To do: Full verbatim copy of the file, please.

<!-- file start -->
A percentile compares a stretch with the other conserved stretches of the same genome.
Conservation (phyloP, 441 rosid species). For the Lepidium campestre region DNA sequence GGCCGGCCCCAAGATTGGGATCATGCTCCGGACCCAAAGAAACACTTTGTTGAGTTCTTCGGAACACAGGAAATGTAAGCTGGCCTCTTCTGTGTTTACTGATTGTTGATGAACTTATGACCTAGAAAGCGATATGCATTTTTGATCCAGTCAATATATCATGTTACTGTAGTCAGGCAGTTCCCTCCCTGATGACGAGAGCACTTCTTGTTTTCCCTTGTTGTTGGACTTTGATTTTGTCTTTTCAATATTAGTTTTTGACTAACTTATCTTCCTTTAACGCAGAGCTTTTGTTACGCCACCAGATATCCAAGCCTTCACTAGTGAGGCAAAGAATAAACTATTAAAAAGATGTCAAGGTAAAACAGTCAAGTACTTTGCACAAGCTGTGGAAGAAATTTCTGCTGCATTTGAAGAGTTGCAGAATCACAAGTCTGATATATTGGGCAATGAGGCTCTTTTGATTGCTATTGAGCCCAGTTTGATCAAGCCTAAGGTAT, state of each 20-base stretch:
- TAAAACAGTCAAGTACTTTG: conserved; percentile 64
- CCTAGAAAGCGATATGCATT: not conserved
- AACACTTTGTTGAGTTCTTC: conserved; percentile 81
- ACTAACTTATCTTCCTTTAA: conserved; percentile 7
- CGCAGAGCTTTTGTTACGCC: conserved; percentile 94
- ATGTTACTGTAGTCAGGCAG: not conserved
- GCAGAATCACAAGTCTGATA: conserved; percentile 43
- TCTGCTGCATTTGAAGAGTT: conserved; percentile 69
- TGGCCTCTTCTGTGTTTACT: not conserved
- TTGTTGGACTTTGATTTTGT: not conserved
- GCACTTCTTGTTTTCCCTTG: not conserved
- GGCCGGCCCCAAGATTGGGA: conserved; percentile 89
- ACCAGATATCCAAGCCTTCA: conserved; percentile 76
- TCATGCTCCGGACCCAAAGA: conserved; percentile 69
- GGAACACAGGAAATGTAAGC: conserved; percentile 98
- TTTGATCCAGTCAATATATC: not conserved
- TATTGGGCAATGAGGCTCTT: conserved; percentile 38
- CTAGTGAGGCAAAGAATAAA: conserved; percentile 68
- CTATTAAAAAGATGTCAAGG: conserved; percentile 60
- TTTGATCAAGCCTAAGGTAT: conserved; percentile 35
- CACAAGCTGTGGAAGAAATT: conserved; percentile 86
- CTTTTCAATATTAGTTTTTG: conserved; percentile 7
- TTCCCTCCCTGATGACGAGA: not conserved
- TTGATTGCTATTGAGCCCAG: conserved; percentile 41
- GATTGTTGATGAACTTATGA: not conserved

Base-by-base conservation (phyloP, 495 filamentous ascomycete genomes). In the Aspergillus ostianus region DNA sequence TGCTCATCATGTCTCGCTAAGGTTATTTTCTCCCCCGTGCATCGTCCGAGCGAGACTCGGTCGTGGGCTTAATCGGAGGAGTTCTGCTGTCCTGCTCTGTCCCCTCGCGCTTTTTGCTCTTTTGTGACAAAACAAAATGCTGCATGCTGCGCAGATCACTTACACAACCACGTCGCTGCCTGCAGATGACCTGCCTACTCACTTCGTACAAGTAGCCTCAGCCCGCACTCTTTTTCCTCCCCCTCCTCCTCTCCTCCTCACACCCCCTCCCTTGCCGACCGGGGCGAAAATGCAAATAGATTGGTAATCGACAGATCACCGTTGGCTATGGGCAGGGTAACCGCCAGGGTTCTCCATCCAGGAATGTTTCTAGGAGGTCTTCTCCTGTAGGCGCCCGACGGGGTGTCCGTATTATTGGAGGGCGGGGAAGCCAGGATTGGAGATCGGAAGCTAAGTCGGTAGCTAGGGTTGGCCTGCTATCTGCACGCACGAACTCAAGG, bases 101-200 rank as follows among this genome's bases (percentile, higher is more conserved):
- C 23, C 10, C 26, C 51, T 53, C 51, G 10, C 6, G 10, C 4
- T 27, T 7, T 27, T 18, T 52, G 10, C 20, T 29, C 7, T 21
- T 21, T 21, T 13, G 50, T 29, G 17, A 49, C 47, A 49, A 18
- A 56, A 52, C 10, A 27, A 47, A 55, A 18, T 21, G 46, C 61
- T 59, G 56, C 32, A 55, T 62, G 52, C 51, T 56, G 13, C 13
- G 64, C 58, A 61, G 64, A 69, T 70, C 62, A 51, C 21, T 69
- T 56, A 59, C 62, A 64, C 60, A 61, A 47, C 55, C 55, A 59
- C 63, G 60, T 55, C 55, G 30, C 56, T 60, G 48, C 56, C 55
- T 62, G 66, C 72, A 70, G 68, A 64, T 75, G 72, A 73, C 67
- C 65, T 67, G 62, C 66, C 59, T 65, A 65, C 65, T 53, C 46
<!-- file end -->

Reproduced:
A percentile compares a stretch with the other conserved stretches of the same genome.
Conservation (phyloP, 441 rosid species). For the Lepidium campestre region DNA sequence GGCCGGCCCCAAGATTGGGATCATGCTCCGGACCCAAAGAAACACTTTGTTGAGTTCTTCGGAACACAGGAAATGTAAGCTGGCCTCTTCTGTGTTTACTGATTGTTGATGAACTTATGACCTAGAAAGCGATATGCATTTTTGATCCAGTCAATATATCATGTTACTGTAGTCAGGCAGTTCCCTCCCTGATGACGAGAGCACTTCTTGTTTTCCCTTGTTGTTGGACTTTGATTTTGTCTTTTCAATATTAGTTTTTGACTAACTTATCTTCCTTTAACGCAGAGCTTTTGTTACGCCACCAGATATCCAAGCCTTCACTAGTGAGGCAAAGAATAAACTATTAAAAAGATGTCAAGGTAAAACAGTCAAGTACTTTGCACAAGCTGTGGAAGAAATTTCTGCTGCATTTGAAGAGTTGCAGAATCACAAGTCTGATATATTGGGCAATGAGGCTCTTTTGATTGCTATTGAGCCCAGTTTGATCAAGCCTAAGGTAT, state of each 20-base stretch:
- TAAAACAGTCAAGTACTTTG: conserved; percentile 64
- CCTAGAAAGCGATATGCATT: not conserved
- AACACTTTGTTGAGTTCTTC: conserved; percentile 81
- ACTAACTTATCTTCCTTTAA: conserved; percentile 7
- CGCAGAGCTTTTGTTACGCC: conserved; percentile 94
- ATGTTACTGTAGTCAGGCAG: not conserved
- GCAGAATCACAAGTCTGATA: conserved; percentile 43
- TCTGCTGCATTTGAAGAGTT: conserved; percentile 69
- TGGCCTCTTCTGTGTTTACT: not conserved
- TTGTTGGACTTTGATTTTGT: not conserved
- GCACTTCTTGTTTTCCCTTG: not conserved
- GGCCGGCCCCAAGATTGGGA: conserved; percentile 89
- ACCAGATATCCAAGCCTTCA: conserved; percentile 76
- TCATGCTCCGGACCCAAAGA: conserved; percentile 69
- GGAACACAGGAAATGTAAGC: conserved; percentile 98
- TTTGATCCAGTCAATATATC: not conserved
- TATTGGGCAATGAGGCTCTT: conserved; percentile 38
- CTAGTGAGGCAAAGAATAAA: conserved; percentile 68
- CTATTAAAAAGATGTCAAGG: conserved; percentile 60
- TTTGATCAAGCCTAAGGTAT: conserved; percentile 35
- CACAAGCTGTGGAAGAAATT: conserved; percentile 86
- CTTTTCAATATTAGTTTTTG: conserved; percentile 7
- TTCCCTCCCTGATGACGAGA: not conserved
- TTGATTGCTATTGAGCCCAG: conserved; percentile 41
- GATTGTTGATGAACTTATGA: not conserved

Base-by-base conservation (phyloP, 495 filamentous ascomycete genomes). In the Aspergillus ostianus region DNA sequence TGCTCATCATGTCTCGCTAAGGTTATTTTCTCCCCCGTGCATCGTCCGAGCGAGACTCGGTCGTGGGCTTAATCGGAGGAGTTCTGCTGTCCTGCTCTGTCCCCTCGCGCTTTTTGCTCTTTTGTGACAAAACAAAATGCTGCATGCTGCGCAGATCACTTACACAACCACGTCGCTGCCTGCAGATGACCTGCCTACTCACTTCGTACAAGTAGCCTCAGCCCGCACTCTTTTTCCTCCCCCTCCTCCTCTCCTCCTCACACCCCCTCCCTTGCCGACCGGGGCGAAAATGCAAATAGATTGGTAATCGACAGATCACCGTTGGCTATGGGCAGGGTAACCGCCAGGGTTCTCCATCCAGGAATGTTTCTAGGAGGTCTTCTCCTGTAGGCGCCCGACGGGGTGTCCGTATTATTGGAGGGCGGGGAAGCCAGGATTGGAGATCGGAAGCTAAGTCGGTAGCTAGGGTTGGCCTGCTATCTGCACGCACGAACTCAAGG, bases 101-200 rank as follows among this genome's bases (percentile, higher is more conserved):
- C 23, C 10, C 26, C 51, T 53, C 51, G 10, C 6, G 10, C 4
- T 27, T 7, T 27, T 18, T 52, G 10, C 20, T 29, C 7, T 21
- T 21, T 21, T 13, G 50, T 29, G 17, A 49, C 47, A 49, A 18
- A 56, A 52, C 10, A 27, A 47, A 55, A 18, T 21, G 46, C 61
- T 59, G 56, C 32, A 55, T 62, G 52, C 51, T 56, G 13, C 13
- G 64, C 58, A 61, G 64, A 69, T 70, C 62, A 51, C 21, T 69
- T 56, A 59, C 62, A 64, C 60, A 61, A 47, C 55, C 55, A 59
- C 63, G 60, T 55, C 55, G 30, C 56, T 60, G 48, C 56, C 55
- T 62, G 66, C 72, A 70, G 68, A 64, T 75, G 72, A 73, C 67
- C 65, T 67, G 62, C 66, C 59, T 65, A 65, C 65, T 53, C 46